Hold It! Learn Why and How to Stake a New Tree

  • Difficulty Rating: Beginner
Hold It!  Learn Why and How to Stake a New Tree

Linda Chalker-Scott, an extension horticulturist in Washington state with an interest in busting deeply rooted gardening myths, calls the wide-spread and unnecessary staking of trees “tree bondage.”

She has a point: most newly planted trees do not need to be staked. Nevertheless, well-meaning gardeners have been known to stake their trees as securely as the Lilliputians tied Gulliver down when he washed ashore on their island.

There is a good reason to stake newly planted trees. Staking helps stabilize trees in the soil — especially sandy soil — while they get their roots down. It prevents them from blowing over. But that should be a strictly temporary measure, Chalker-Scott and professional arborists say: the goal is for a tree to support itself, and heavy-handed staking can actually cause trees to take a weaker grip than they otherwise might. Staked trees can also be damaged by the wire often used to hold them in place, especially if the supports are left in place for too long.

Staking can’t save you if you plant the wrong tree in the wrong place. Choose a tree that is appropriate for your climate and conditions, and choose its planting spot with care: moving perennials a few inches to get just the right effect is easy, but when you plant a tree, you want to get it right the first time. Proper planting is important, too. Dig a hole only as deep as the root ball, but at least twice as wide. A good spade, such as a Fiskars square garden spade or digging shovel, makes the job easy.

showing a stocking tied to stake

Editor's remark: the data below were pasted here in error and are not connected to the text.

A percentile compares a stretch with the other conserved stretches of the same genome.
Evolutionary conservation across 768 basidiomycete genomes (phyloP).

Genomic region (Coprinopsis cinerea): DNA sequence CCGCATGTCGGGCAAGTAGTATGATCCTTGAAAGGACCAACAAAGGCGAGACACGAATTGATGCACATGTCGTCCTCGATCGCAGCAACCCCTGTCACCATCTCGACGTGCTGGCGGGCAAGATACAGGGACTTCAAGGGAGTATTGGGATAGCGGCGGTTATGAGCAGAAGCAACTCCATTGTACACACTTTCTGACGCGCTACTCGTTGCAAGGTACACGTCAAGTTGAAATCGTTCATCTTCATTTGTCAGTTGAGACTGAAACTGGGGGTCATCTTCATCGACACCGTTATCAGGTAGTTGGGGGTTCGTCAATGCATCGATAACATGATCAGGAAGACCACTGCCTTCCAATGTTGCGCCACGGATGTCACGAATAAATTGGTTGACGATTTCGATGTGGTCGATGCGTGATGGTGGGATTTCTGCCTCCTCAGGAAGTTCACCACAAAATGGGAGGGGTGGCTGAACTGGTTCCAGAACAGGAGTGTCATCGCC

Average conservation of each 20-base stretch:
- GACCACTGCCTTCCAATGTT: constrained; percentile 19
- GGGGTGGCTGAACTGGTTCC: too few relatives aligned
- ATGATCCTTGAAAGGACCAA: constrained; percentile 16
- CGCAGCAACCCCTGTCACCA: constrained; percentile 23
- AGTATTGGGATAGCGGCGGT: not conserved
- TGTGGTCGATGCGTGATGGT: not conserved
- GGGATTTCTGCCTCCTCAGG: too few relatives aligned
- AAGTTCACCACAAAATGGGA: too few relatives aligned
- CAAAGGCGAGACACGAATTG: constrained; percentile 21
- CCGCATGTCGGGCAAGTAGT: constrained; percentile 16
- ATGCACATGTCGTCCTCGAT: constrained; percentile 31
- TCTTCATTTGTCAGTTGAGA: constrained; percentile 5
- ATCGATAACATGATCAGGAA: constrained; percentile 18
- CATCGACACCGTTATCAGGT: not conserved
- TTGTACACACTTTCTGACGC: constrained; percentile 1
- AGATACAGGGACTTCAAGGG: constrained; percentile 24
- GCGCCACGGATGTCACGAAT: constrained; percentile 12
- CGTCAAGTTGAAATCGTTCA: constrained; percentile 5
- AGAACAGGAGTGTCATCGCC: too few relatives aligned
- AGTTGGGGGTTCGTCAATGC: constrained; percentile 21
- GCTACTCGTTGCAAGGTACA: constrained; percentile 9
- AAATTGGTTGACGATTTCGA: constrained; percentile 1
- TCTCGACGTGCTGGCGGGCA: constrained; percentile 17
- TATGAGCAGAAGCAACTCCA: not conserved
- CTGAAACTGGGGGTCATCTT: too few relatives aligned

In a particularly windy site you may consider staking, but the goal is not to immobilize the trunk: a little movement actually encourages trees to put down strong roots and to develop a stout and healthy trunk. Trees that have been staked to prevent movement tend to grow too tall too quickly, and then when the support stakes are removed, the tree is more vulnerable to the wind than trees that have had to resist the wind while establishing themselves.

A young tree with simple stakes

Researchers at the Louisiana State University extension service describe the three most common mistakes made when staking trees: staking too high, too tight, and for too long. Stakes should never be taller than one-third the height of the tree, and the material used to tie the tree to the stake should be attached loosely so the tree can move slightly. Sometimes just a couple of months is long enough to help a tree while it settles in. After one year, all stakes should be removed.

In my neighborhood, tree bondage is a little bit too prevalent — one person sees what others have done, and naturally, assuming that everyone is operating on good advice, follows suit. This leads to some crazy home-made staking arrangements. If you must stake a new tree, drive one or two sturdy support poles firmly into the ground parallel to the tree trunk, and use a piece of jute or a flat, flexible fabric (ArborTie is a well-known brand, but a piece of fabric from the rag bag will do) to tie the tree loosely to the supports. It’s like guiding a child through the world: it’s OK to put a hand on her shoulder, but don’t try to hold her back.